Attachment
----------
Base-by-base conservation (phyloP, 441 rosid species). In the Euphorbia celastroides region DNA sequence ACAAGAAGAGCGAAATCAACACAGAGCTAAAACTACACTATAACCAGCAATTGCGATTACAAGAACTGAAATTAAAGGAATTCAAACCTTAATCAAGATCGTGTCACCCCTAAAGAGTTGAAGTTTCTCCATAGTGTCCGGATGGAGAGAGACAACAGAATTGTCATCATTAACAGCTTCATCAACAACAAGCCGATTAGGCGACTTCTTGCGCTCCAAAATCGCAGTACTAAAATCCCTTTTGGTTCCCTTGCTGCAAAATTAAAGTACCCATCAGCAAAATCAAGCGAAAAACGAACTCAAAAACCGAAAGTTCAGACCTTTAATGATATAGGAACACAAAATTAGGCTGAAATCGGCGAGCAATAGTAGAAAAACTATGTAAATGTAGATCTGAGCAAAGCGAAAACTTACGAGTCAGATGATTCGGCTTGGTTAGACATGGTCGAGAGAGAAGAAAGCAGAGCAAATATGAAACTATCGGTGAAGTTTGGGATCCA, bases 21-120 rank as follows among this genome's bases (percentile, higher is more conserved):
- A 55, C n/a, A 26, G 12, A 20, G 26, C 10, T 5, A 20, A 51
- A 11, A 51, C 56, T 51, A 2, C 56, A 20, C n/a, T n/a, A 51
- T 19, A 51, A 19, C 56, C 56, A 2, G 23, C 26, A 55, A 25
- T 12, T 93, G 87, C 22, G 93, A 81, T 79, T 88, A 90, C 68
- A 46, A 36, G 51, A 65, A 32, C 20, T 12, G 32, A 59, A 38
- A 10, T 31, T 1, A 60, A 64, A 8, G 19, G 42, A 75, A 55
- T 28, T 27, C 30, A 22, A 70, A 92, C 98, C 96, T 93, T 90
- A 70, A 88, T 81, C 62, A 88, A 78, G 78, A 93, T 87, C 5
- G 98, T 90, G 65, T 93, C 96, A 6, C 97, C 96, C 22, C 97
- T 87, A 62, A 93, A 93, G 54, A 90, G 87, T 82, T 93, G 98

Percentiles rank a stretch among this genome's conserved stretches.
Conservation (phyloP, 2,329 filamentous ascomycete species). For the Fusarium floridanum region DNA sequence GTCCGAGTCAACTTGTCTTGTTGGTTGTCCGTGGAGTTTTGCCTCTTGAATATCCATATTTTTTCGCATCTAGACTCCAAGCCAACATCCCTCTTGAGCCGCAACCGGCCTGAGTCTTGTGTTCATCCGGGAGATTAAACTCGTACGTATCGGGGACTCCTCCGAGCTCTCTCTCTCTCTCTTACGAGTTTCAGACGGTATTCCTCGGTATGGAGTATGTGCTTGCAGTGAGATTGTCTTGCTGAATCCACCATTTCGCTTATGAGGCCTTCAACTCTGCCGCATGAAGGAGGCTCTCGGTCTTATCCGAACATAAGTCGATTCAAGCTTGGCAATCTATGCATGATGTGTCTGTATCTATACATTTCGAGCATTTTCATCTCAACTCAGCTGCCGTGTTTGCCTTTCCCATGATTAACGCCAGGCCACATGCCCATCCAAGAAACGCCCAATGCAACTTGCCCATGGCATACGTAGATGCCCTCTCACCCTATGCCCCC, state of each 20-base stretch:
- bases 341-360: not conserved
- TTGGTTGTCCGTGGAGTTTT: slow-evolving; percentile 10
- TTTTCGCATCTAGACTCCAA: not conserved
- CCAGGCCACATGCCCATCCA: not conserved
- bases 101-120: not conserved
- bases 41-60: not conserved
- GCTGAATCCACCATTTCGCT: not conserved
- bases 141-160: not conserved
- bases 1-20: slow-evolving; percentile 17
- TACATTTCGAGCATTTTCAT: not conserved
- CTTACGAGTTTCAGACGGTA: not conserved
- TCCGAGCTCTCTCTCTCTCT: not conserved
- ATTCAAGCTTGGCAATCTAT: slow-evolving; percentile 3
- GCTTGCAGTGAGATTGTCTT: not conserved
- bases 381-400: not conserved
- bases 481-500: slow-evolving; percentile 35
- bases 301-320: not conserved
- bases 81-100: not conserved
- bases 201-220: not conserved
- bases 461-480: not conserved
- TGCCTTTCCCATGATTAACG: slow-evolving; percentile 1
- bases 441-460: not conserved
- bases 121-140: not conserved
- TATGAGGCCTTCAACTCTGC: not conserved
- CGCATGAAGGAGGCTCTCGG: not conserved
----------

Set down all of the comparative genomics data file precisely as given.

Base-by-base conservation (phyloP, 441 rosid species). In the Euphorbia celastroides region DNA sequence ACAAGAAGAGCGAAATCAACACAGAGCTAAAACTACACTATAACCAGCAATTGCGATTACAAGAACTGAAATTAAAGGAATTCAAACCTTAATCAAGATCGTGTCACCCCTAAAGAGTTGAAGTTTCTCCATAGTGTCCGGATGGAGAGAGACAACAGAATTGTCATCATTAACAGCTTCATCAACAACAAGCCGATTAGGCGACTTCTTGCGCTCCAAAATCGCAGTACTAAAATCCCTTTTGGTTCCCTTGCTGCAAAATTAAAGTACCCATCAGCAAAATCAAGCGAAAAACGAACTCAAAAACCGAAAGTTCAGACCTTTAATGATATAGGAACACAAAATTAGGCTGAAATCGGCGAGCAATAGTAGAAAAACTATGTAAATGTAGATCTGAGCAAAGCGAAAACTTACGAGTCAGATGATTCGGCTTGGTTAGACATGGTCGAGAGAGAAGAAAGCAGAGCAAATATGAAACTATCGGTGAAGTTTGGGATCCA, bases 21-120 rank as follows among this genome's bases (percentile, higher is more conserved):
- A 55, C n/a, A 26, G 12, A 20, G 26, C 10, T 5, A 20, A 51
- A 11, A 51, C 56, T 51, A 2, C 56, A 20, C n/a, T n/a, A 51
- T 19, A 51, A 19, C 56, C 56, A 2, G 23, C 26, A 55, A 25
- T 12, T 93, G 87, C 22, G 93, A 81, T 79, T 88, A 90, C 68
- A 46, A 36, G 51, A 65, A 32, C 20, T 12, G 32, A 59, A 38
- A 10, T 31, T 1, A 60, A 64, A 8, G 19, G 42, A 75, A 55
- T 28, T 27, C 30, A 22, A 70, A 92, C 98, C 96, T 93, T 90
- A 70, A 88, T 81, C 62, A 88, A 78, G 78, A 93, T 87, C 5
- G 98, T 90, G 65, T 93, C 96, A 6, C 97, C 96, C 22, C 97
- T 87, A 62, A 93, A 93, G 54, A 90, G 87, T 82, T 93, G 98

Percentiles rank a stretch among this genome's conserved stretches.
Conservation (phyloP, 2,329 filamentous ascomycete species). For the Fusarium floridanum region DNA sequence GTCCGAGTCAACTTGTCTTGTTGGTTGTCCGTGGAGTTTTGCCTCTTGAATATCCATATTTTTTCGCATCTAGACTCCAAGCCAACATCCCTCTTGAGCCGCAACCGGCCTGAGTCTTGTGTTCATCCGGGAGATTAAACTCGTACGTATCGGGGACTCCTCCGAGCTCTCTCTCTCTCTCTTACGAGTTTCAGACGGTATTCCTCGGTATGGAGTATGTGCTTGCAGTGAGATTGTCTTGCTGAATCCACCATTTCGCTTATGAGGCCTTCAACTCTGCCGCATGAAGGAGGCTCTCGGTCTTATCCGAACATAAGTCGATTCAAGCTTGGCAATCTATGCATGATGTGTCTGTATCTATACATTTCGAGCATTTTCATCTCAACTCAGCTGCCGTGTTTGCCTTTCCCATGATTAACGCCAGGCCACATGCCCATCCAAGAAACGCCCAATGCAACTTGCCCATGGCATACGTAGATGCCCTCTCACCCTATGCCCCC, state of each 20-base stretch:
- bases 341-360: not conserved
- TTGGTTGTCCGTGGAGTTTT: slow-evolving; percentile 10
- TTTTCGCATCTAGACTCCAA: not conserved
- CCAGGCCACATGCCCATCCA: not conserved
- bases 101-120: not conserved
- bases 41-60: not conserved
- GCTGAATCCACCATTTCGCT: not conserved
- bases 141-160: not conserved
- bases 1-20: slow-evolving; percentile 17
- TACATTTCGAGCATTTTCAT: not conserved
- CTTACGAGTTTCAGACGGTA: not conserved
- TCCGAGCTCTCTCTCTCTCT: not conserved
- ATTCAAGCTTGGCAATCTAT: slow-evolving; percentile 3
- GCTTGCAGTGAGATTGTCTT: not conserved
- bases 381-400: not conserved
- bases 481-500: slow-evolving; percentile 35
- bases 301-320: not conserved
- bases 81-100: not conserved
- bases 201-220: not conserved
- bases 461-480: not conserved
- TGCCTTTCCCATGATTAACG: slow-evolving; percentile 1
- bases 441-460: not conserved
- bases 121-140: not conserved
- TATGAGGCCTTCAACTCTGC: not conserved
- CGCATGAAGGAGGCTCTCGG: not conserved